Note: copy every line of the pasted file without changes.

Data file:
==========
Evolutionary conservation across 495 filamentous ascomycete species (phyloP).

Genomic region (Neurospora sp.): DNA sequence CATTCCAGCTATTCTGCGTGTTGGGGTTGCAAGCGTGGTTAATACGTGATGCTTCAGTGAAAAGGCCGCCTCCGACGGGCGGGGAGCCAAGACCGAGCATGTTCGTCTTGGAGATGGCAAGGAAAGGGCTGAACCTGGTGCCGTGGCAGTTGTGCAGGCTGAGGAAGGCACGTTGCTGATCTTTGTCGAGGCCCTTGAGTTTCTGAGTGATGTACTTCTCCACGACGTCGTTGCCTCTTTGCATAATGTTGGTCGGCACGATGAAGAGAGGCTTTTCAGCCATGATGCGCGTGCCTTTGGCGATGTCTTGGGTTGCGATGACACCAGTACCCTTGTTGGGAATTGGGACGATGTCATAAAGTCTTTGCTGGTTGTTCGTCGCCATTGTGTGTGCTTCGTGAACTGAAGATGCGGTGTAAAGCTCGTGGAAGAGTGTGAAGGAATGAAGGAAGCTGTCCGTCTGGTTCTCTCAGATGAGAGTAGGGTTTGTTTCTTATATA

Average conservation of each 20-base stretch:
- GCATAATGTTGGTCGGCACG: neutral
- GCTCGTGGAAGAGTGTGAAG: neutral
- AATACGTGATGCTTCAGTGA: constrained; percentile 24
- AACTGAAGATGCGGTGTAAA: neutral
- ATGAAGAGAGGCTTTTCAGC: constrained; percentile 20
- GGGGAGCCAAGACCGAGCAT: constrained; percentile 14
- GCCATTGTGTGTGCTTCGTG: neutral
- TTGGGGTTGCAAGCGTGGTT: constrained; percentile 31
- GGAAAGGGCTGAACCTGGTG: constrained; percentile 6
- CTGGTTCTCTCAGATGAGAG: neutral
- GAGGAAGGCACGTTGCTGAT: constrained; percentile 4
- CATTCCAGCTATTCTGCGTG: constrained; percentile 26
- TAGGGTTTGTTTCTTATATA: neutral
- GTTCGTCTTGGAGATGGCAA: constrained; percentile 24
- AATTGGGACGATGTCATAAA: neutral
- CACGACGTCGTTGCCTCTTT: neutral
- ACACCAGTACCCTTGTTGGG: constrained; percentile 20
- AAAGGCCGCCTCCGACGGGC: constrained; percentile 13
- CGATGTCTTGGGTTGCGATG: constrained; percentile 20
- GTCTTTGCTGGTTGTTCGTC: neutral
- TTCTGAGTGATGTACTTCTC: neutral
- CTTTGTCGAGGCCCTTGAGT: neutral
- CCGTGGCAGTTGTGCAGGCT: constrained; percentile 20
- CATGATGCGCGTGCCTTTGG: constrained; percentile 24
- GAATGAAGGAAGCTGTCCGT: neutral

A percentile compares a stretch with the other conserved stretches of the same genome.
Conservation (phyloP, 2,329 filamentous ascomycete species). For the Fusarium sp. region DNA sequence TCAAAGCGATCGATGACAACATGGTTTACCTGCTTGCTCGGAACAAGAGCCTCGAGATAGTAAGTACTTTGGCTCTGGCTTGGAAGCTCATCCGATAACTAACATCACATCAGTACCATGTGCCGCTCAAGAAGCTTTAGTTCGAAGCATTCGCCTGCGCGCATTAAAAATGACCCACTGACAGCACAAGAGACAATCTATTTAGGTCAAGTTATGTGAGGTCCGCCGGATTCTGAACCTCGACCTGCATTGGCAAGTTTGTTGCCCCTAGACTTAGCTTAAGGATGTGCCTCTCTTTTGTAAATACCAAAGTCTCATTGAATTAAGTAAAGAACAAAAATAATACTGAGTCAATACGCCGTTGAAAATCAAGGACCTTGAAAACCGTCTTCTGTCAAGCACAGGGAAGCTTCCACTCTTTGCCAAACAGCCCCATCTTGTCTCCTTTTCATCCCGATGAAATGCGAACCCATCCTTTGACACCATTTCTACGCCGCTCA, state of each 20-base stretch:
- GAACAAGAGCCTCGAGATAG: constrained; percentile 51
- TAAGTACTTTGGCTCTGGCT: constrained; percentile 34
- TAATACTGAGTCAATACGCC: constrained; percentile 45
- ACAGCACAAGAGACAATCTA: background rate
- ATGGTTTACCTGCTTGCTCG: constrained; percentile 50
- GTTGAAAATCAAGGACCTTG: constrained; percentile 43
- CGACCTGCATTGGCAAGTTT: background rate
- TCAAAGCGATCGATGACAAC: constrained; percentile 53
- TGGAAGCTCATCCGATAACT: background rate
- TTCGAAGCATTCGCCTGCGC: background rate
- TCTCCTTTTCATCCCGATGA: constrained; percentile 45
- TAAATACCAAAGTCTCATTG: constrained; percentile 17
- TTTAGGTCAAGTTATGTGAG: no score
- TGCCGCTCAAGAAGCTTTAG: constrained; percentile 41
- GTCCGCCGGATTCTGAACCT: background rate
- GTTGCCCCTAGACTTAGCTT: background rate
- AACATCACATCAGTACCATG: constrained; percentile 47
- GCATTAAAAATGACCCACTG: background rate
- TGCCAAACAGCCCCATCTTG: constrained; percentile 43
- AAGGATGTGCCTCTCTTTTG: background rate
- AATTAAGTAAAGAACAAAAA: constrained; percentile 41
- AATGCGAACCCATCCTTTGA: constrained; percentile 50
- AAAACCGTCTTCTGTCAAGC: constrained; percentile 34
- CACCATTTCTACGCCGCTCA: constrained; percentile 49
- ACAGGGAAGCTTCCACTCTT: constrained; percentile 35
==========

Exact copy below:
Evolutionary conservation across 495 filamentous ascomycete species (phyloP).

Genomic region (Neurospora sp.): DNA sequence CATTCCAGCTATTCTGCGTGTTGGGGTTGCAAGCGTGGTTAATACGTGATGCTTCAGTGAAAAGGCCGCCTCCGACGGGCGGGGAGCCAAGACCGAGCATGTTCGTCTTGGAGATGGCAAGGAAAGGGCTGAACCTGGTGCCGTGGCAGTTGTGCAGGCTGAGGAAGGCACGTTGCTGATCTTTGTCGAGGCCCTTGAGTTTCTGAGTGATGTACTTCTCCACGACGTCGTTGCCTCTTTGCATAATGTTGGTCGGCACGATGAAGAGAGGCTTTTCAGCCATGATGCGCGTGCCTTTGGCGATGTCTTGGGTTGCGATGACACCAGTACCCTTGTTGGGAATTGGGACGATGTCATAAAGTCTTTGCTGGTTGTTCGTCGCCATTGTGTGTGCTTCGTGAACTGAAGATGCGGTGTAAAGCTCGTGGAAGAGTGTGAAGGAATGAAGGAAGCTGTCCGTCTGGTTCTCTCAGATGAGAGTAGGGTTTGTTTCTTATATA

Average conservation of each 20-base stretch:
- GCATAATGTTGGTCGGCACG: neutral
- GCTCGTGGAAGAGTGTGAAG: neutral
- AATACGTGATGCTTCAGTGA: constrained; percentile 24
- AACTGAAGATGCGGTGTAAA: neutral
- ATGAAGAGAGGCTTTTCAGC: constrained; percentile 20
- GGGGAGCCAAGACCGAGCAT: constrained; percentile 14
- GCCATTGTGTGTGCTTCGTG: neutral
- TTGGGGTTGCAAGCGTGGTT: constrained; percentile 31
- GGAAAGGGCTGAACCTGGTG: constrained; percentile 6
- CTGGTTCTCTCAGATGAGAG: neutral
- GAGGAAGGCACGTTGCTGAT: constrained; percentile 4
- CATTCCAGCTATTCTGCGTG: constrained; percentile 26
- TAGGGTTTGTTTCTTATATA: neutral
- GTTCGTCTTGGAGATGGCAA: constrained; percentile 24
- AATTGGGACGATGTCATAAA: neutral
- CACGACGTCGTTGCCTCTTT: neutral
- ACACCAGTACCCTTGTTGGG: constrained; percentile 20
- AAAGGCCGCCTCCGACGGGC: constrained; percentile 13
- CGATGTCTTGGGTTGCGATG: constrained; percentile 20
- GTCTTTGCTGGTTGTTCGTC: neutral
- TTCTGAGTGATGTACTTCTC: neutral
- CTTTGTCGAGGCCCTTGAGT: neutral
- CCGTGGCAGTTGTGCAGGCT: constrained; percentile 20
- CATGATGCGCGTGCCTTTGG: constrained; percentile 24
- GAATGAAGGAAGCTGTCCGT: neutral

A percentile compares a stretch with the other conserved stretches of the same genome.
Conservation (phyloP, 2,329 filamentous ascomycete species). For the Fusarium sp. region DNA sequence TCAAAGCGATCGATGACAACATGGTTTACCTGCTTGCTCGGAACAAGAGCCTCGAGATAGTAAGTACTTTGGCTCTGGCTTGGAAGCTCATCCGATAACTAACATCACATCAGTACCATGTGCCGCTCAAGAAGCTTTAGTTCGAAGCATTCGCCTGCGCGCATTAAAAATGACCCACTGACAGCACAAGAGACAATCTATTTAGGTCAAGTTATGTGAGGTCCGCCGGATTCTGAACCTCGACCTGCATTGGCAAGTTTGTTGCCCCTAGACTTAGCTTAAGGATGTGCCTCTCTTTTGTAAATACCAAAGTCTCATTGAATTAAGTAAAGAACAAAAATAATACTGAGTCAATACGCCGTTGAAAATCAAGGACCTTGAAAACCGTCTTCTGTCAAGCACAGGGAAGCTTCCACTCTTTGCCAAACAGCCCCATCTTGTCTCCTTTTCATCCCGATGAAATGCGAACCCATCCTTTGACACCATTTCTACGCCGCTCA, state of each 20-base stretch:
- GAACAAGAGCCTCGAGATAG: constrained; percentile 51
- TAAGTACTTTGGCTCTGGCT: constrained; percentile 34
- TAATACTGAGTCAATACGCC: constrained; percentile 45
- ACAGCACAAGAGACAATCTA: background rate
- ATGGTTTACCTGCTTGCTCG: constrained; percentile 50
- GTTGAAAATCAAGGACCTTG: constrained; percentile 43
- CGACCTGCATTGGCAAGTTT: background rate
- TCAAAGCGATCGATGACAAC: constrained; percentile 53
- TGGAAGCTCATCCGATAACT: background rate
- TTCGAAGCATTCGCCTGCGC: background rate
- TCTCCTTTTCATCCCGATGA: constrained; percentile 45
- TAAATACCAAAGTCTCATTG: constrained; percentile 17
- TTTAGGTCAAGTTATGTGAG: no score
- TGCCGCTCAAGAAGCTTTAG: constrained; percentile 41
- GTCCGCCGGATTCTGAACCT: background rate
- GTTGCCCCTAGACTTAGCTT: background rate
- AACATCACATCAGTACCATG: constrained; percentile 47
- GCATTAAAAATGACCCACTG: background rate
- TGCCAAACAGCCCCATCTTG: constrained; percentile 43
- AAGGATGTGCCTCTCTTTTG: background rate
- AATTAAGTAAAGAACAAAAA: constrained; percentile 41
- AATGCGAACCCATCCTTTGA: constrained; percentile 50
- AAAACCGTCTTCTGTCAAGC: constrained; percentile 34
- CACCATTTCTACGCCGCTCA: constrained; percentile 49
- ACAGGGAAGCTTCCACTCTT: constrained; percentile 35